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T-Space at The University of Toronto Libraries >
Journal of Medical Internet Research >
Volume 5 (2003) >

Please use this identifier to cite or link to this item: http://hdl.handle.net/1807/4682

Title: How Adolescents Use Technology for Health Information: Implications for Health Professionals from Focus Group Studies
Authors: Skinner, Harvey
Biscope, Sherry
Poland, Blake
Goldberg, Eudice
Keywords: Original Paper
Adolescent health
adolescent health services
health information
information technology
Issue Date: 18-Dec-2003
Publisher: Gunther Eysenbach; Centre for Global eHealth Innovation, Toronto, Canada
Citation: Harvey Skinner, Sherry Biscope, Blake Poland, Eudice Goldberg. How Adolescents Use Technology for Health Information: Implications for Health Professionals from Focus Group Studies. J Med Internet Res 2003;5(4):e32 <URL: http://www.jmir.org/2003/4/e32/>
Abstract: [This item is a preserved copy and is not necessarily the most recent version. To view the current item, visit http://www.jmir.org/2003/4/e32/ ] Background: Adolescents present many challenges in providing them effective preventive services and health care. Yet, they are typically the early adopters of new technology (eg, the Internet). This creates important opportunities for engaging youths via eHealth. Objective: To describe how adolescents use technology for their health-information needs, identify the challenges they face, and highlight some emerging roles of health professionals regarding eHealth services for adolescents. Methods: Using an inductive qualitative research design, 27 focus groups were conducted in Ontario, Canada. The 210 participants (55% female, 45% male; median age 16 years) were selected to reflect diversity in age, sex, geographic location, cultural identity, and risk. An 8-person team analyzed and coded the data according to major themes. Results: Study participants most-frequently sought or distributed information related to school (89%), interacting with friends (85%), social concerns (85%), specific medical conditions (67%), body image and nutrition (63%), violence and personal safety (59%), and sexual health (56%). Finding personally-relevant, high-quality information was a pivotal challenge that has ramifications on the depth and types of information that adolescents can find to answer their health questions. Privacy in accessing information technology was a second key challenge. Participants reported using technologies that clustered into 4 domains along a continuum from highly-interactive to fixed information sources: (1) personal communication: telephone, cell phone, and pager; (2) social communication: e-mail, instant messaging, chat, and bulletin boards; (3) interactive environments: Web sites, search engines, and computers; and (4) unidirectional sources: television, radio, and print. Three emerging roles for health professionals in eHealth include: (1) providing an interface for adolescents with technology and assisting them in finding pertinent information sources; (2) enhancing connection to youths by extending ways and times when practitioners are available; and (3) fostering critical appraisal skills among youths for evaluating the quality of health information. Conclusions: This study helps illuminate adolescent health-information needs, their use of information technologies, and emerging roles for health professionals. The findings can inform the design and more-effective use of eHealth applications for adolescent populations.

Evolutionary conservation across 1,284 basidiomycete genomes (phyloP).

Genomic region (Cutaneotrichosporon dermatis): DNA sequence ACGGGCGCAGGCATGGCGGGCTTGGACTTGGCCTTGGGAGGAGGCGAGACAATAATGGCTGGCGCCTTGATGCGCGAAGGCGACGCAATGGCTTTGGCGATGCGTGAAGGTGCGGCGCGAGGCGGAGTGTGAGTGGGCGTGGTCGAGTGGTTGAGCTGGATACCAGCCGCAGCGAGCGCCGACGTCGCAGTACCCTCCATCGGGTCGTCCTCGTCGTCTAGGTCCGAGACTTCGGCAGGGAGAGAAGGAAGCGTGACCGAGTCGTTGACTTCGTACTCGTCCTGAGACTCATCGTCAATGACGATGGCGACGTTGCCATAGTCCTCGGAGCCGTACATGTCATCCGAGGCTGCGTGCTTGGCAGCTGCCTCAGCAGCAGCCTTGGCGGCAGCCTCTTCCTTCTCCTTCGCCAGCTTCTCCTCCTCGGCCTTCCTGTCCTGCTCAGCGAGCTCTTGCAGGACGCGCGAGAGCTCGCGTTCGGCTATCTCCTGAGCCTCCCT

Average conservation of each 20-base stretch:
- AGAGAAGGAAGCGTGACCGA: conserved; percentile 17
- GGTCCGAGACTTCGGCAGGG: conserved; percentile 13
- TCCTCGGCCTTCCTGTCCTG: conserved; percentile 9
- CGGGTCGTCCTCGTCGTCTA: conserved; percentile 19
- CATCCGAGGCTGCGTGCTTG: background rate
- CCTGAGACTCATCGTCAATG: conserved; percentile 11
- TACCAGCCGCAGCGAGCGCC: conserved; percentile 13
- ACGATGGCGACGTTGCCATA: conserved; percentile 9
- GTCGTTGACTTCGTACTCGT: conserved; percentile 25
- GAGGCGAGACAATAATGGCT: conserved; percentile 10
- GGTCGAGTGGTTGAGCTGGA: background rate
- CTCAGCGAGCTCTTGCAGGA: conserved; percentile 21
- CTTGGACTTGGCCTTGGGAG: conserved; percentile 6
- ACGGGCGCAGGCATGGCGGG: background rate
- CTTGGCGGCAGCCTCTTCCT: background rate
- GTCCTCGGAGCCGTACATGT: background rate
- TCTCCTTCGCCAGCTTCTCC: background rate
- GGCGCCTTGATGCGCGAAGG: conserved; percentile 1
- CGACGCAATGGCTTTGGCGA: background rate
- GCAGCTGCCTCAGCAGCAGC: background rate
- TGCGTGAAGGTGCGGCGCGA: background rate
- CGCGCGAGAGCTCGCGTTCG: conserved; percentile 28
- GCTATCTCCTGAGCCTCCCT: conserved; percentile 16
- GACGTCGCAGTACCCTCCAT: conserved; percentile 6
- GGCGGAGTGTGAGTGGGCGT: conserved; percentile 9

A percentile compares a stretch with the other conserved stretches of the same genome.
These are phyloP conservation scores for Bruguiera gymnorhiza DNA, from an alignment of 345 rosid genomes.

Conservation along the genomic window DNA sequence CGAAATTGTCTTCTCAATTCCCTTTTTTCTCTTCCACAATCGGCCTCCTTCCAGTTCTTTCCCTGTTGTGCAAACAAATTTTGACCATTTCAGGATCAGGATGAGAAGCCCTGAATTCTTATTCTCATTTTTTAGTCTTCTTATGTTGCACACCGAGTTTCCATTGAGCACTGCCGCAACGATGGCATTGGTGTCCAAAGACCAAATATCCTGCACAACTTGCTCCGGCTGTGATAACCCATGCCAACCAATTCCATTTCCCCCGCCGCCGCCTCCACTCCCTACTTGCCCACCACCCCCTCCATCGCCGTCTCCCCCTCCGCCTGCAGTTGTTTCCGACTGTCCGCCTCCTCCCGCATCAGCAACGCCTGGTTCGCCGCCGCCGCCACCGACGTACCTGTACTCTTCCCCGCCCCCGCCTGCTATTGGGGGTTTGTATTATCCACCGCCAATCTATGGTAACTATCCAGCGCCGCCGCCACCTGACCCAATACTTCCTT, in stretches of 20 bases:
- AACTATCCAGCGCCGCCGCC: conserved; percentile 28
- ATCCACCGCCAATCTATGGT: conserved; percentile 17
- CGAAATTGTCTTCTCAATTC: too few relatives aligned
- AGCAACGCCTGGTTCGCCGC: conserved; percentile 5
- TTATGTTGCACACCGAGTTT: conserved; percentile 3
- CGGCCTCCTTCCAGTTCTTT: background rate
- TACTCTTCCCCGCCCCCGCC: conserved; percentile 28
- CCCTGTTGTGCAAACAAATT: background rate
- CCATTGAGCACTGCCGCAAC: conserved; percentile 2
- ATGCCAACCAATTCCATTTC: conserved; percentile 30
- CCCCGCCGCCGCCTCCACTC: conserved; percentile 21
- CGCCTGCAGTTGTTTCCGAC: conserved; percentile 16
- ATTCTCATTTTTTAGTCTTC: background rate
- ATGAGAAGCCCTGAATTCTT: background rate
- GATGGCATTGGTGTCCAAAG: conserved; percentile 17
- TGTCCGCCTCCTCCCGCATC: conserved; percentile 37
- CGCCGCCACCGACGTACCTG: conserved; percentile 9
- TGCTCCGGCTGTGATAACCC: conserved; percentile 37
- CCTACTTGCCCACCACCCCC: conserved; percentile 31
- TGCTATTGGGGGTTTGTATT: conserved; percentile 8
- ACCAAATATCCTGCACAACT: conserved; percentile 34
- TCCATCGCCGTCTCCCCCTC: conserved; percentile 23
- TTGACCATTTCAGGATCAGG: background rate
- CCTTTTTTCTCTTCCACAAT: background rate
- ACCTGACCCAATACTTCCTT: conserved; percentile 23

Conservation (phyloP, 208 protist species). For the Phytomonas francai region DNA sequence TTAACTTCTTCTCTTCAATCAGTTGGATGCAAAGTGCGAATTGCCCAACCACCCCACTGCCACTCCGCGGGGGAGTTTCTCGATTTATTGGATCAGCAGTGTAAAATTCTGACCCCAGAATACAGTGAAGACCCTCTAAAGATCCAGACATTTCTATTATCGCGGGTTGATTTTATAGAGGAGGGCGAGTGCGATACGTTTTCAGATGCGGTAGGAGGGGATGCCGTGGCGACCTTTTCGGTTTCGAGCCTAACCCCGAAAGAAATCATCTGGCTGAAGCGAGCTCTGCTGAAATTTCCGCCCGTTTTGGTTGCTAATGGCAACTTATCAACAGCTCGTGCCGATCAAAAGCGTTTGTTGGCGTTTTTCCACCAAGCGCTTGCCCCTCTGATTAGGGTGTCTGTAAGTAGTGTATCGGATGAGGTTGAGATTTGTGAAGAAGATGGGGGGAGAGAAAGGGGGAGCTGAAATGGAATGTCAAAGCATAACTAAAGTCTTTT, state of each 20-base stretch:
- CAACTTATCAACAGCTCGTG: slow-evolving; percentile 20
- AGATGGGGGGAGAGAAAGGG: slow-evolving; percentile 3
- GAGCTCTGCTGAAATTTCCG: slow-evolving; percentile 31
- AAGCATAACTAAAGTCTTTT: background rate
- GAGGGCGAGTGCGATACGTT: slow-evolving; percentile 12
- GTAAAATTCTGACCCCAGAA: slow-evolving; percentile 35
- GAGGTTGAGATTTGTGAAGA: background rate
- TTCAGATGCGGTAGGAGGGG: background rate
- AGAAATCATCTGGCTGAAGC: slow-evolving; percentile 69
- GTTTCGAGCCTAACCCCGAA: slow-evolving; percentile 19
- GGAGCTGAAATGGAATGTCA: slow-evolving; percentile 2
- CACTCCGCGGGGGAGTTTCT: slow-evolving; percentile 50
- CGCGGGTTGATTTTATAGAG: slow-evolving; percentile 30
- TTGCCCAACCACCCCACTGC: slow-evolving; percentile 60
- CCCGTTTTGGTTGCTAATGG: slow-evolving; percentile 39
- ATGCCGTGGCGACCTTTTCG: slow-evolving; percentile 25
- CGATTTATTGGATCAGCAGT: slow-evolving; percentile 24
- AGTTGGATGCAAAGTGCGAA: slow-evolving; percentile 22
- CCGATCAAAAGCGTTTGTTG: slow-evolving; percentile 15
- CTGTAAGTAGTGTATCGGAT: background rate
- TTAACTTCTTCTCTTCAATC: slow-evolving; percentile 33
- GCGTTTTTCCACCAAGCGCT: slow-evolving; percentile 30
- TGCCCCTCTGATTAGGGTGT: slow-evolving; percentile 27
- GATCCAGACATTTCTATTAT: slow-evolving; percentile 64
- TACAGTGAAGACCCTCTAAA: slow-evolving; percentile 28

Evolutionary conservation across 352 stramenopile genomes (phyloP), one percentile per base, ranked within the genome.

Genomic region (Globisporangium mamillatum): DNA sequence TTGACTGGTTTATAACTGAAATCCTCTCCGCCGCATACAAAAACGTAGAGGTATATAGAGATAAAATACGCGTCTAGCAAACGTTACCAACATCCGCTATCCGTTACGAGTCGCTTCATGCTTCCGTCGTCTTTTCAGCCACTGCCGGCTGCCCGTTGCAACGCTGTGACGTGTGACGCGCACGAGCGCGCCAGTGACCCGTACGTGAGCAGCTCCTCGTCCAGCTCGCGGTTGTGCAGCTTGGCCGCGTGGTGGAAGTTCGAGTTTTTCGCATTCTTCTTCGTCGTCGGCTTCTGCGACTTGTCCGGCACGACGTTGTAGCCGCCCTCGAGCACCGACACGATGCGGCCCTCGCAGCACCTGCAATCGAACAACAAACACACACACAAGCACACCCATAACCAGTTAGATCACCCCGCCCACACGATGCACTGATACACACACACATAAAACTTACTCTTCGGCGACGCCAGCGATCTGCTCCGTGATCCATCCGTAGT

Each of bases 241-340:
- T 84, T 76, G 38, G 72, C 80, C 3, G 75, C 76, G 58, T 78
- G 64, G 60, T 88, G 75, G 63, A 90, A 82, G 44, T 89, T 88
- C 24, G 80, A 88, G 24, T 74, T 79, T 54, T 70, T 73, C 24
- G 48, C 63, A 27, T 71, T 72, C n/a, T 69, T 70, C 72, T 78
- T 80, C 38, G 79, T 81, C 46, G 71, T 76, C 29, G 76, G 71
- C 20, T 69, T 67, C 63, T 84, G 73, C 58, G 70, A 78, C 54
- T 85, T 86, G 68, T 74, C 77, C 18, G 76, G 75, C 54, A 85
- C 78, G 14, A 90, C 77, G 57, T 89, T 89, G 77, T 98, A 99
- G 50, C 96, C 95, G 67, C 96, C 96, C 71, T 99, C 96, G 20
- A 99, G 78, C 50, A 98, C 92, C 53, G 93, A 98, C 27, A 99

Description: Reviewer: Gray, Nicola
Reviewer: Richardson, Caroline
Reviewer: Lukas, Lou
URI: http://hdl.handle.net/1807/4682
ISSN: 1438-8871
Other Identifiers: doi:10.2196/jmir.5.4.e32
Rights: Copyright (cc) Retained by author(s) under a Creative Commons License: http://creativecommons.org/licenses/by/2.0/
Appears in Collections:Volume 5 (2003)

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